If you think about it, it certainly gives Coca-Cola, Shell, Apple and even the Nazi Swastika a run for their money. Recently and rather uncharacteristically for me, the sight of a union flag has given me squirts of emotion which I can't really pinpoint. It's a type of pride which runs beyond mere patriotism, jingoism, nationalism etc., because I've never been that way inclined. I suppose it appeals to me as a creative type, as a 'marque' – and always has done.
As a kid I loved drawing the union jack in all its complex, quirky asymmetry, plus red and blue crayons were readily available just about anywhere. The crucifix and the Star of David are undeniably uber-iconic but they don't get printed on guitars. The 'jack' appears alongside Aston Martin, Triumph and scores of other huge global brands to add value. Traditionally it's recognised as a symbol of strength and historical influence on national flags and maritime ensigns. Teenagers from Beijing to Venice to Mexico City wear it on their clothes, although they're probably not sure what it is – it just looks cool.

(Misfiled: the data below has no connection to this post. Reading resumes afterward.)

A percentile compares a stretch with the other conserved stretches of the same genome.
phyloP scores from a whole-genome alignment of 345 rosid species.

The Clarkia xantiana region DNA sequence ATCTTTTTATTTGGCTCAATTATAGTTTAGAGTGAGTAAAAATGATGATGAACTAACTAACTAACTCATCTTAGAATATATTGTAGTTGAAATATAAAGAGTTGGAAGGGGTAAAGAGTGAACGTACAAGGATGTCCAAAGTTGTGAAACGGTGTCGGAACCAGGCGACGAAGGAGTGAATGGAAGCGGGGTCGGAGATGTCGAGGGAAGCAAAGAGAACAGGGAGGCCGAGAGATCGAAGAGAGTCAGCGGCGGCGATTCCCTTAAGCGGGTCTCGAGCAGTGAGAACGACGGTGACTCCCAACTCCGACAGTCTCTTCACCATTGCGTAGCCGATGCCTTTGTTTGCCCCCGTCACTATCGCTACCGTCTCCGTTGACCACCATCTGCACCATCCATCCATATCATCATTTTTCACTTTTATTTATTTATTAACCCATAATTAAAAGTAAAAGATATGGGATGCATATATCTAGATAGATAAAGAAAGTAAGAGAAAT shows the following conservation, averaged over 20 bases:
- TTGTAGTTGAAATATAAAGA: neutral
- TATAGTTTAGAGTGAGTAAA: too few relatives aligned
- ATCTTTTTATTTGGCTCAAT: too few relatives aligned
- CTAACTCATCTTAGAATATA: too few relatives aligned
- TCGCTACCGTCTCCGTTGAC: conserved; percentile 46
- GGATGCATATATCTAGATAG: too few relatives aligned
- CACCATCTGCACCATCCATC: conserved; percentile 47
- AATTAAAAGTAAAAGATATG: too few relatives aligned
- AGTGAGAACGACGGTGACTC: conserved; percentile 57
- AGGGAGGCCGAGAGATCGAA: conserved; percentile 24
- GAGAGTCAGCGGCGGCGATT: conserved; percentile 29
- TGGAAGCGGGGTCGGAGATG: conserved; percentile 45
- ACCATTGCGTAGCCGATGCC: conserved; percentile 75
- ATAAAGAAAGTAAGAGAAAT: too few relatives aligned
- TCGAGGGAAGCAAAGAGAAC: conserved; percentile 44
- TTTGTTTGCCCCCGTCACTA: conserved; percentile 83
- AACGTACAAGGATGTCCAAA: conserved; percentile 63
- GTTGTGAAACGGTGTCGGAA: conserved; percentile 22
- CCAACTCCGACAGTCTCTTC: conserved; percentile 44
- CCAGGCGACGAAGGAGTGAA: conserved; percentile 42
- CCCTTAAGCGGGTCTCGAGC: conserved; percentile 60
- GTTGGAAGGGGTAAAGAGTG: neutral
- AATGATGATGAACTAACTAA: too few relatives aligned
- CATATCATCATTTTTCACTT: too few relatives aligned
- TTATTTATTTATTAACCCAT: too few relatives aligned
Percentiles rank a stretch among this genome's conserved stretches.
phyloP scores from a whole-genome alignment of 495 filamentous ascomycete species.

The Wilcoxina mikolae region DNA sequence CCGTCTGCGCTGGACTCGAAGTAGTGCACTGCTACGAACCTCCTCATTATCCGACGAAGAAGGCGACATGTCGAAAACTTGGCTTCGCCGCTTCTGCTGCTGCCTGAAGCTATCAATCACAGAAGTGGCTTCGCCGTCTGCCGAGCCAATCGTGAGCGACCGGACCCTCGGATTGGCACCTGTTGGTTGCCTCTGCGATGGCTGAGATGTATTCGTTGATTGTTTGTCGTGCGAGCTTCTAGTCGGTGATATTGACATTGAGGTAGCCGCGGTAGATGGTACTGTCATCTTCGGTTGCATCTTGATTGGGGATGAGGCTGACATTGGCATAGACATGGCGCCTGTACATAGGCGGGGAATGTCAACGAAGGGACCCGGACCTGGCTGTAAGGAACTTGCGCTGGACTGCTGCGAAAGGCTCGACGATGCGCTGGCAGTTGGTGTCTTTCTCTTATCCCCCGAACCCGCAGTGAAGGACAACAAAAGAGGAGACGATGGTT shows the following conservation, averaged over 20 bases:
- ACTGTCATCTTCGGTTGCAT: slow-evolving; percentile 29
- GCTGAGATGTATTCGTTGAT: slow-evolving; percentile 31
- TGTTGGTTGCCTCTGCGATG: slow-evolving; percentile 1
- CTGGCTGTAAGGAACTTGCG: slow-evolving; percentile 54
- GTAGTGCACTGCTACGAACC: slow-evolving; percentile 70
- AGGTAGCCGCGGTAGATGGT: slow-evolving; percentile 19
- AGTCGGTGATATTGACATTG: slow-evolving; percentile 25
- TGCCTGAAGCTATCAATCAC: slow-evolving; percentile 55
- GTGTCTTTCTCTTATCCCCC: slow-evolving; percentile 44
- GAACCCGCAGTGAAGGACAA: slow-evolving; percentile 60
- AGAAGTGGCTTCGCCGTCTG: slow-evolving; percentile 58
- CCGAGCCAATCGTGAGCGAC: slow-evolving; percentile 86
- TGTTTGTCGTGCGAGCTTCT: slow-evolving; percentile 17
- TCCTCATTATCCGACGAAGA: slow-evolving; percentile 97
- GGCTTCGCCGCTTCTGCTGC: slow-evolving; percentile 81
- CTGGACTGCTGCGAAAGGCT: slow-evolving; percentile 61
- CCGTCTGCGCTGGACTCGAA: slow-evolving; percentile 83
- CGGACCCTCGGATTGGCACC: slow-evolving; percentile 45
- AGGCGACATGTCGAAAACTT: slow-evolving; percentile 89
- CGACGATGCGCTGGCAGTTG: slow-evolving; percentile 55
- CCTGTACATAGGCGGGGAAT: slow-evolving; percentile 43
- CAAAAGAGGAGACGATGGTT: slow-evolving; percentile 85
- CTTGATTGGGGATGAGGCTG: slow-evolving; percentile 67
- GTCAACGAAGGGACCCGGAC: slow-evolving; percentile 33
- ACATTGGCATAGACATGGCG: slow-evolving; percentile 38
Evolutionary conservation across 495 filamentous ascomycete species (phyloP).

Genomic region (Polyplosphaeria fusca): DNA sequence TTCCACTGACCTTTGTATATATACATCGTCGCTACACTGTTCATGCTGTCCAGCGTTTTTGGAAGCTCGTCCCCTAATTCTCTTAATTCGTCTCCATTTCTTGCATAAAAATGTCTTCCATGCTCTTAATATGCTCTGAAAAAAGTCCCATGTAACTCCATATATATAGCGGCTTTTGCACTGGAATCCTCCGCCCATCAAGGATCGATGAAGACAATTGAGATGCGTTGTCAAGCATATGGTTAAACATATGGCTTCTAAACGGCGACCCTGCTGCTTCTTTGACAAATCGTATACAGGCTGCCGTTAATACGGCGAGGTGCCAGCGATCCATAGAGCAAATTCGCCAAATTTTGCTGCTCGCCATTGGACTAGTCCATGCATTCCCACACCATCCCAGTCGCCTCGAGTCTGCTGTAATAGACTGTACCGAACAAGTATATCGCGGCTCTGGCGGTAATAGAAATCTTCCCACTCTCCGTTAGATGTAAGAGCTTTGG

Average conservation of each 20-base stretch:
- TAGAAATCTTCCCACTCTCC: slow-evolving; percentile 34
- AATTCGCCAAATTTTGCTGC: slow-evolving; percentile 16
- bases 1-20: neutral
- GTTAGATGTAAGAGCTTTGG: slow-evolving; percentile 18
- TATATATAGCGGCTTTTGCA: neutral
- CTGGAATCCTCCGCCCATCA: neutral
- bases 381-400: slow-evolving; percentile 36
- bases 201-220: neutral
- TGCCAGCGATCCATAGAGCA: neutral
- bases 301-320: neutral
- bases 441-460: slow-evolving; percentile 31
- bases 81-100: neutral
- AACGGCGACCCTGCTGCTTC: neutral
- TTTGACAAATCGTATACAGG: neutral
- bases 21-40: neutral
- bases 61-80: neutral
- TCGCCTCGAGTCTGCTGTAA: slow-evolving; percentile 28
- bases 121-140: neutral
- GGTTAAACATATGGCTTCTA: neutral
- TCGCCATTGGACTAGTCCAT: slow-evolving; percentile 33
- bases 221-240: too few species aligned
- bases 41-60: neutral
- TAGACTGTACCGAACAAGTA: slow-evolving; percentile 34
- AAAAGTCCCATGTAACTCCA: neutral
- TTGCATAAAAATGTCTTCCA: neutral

Today, in May 2012 you could fill your supermarket trolley with goods festooned with the damn thing – anything from commemoration Marmite to 'Jubilee' eggs and British sparkling wine – because it adds value. The Queen's Jubilee is the reason of course – duh! But hang on a second, I think 2012 in all its consumeristic glory is going to make 1977 look like a wet Welsh village by comparison. Sure, this explosion of 'Brand UK' is down to the Jubilee but also it's down to our history too, plus the olympics, plus the fact that everyone has embraced our national logo as their own, during this fleeting period of rare British positivity.
The sun is shining and we are (for now at least), one nation under a groove. Que Funkadelic track...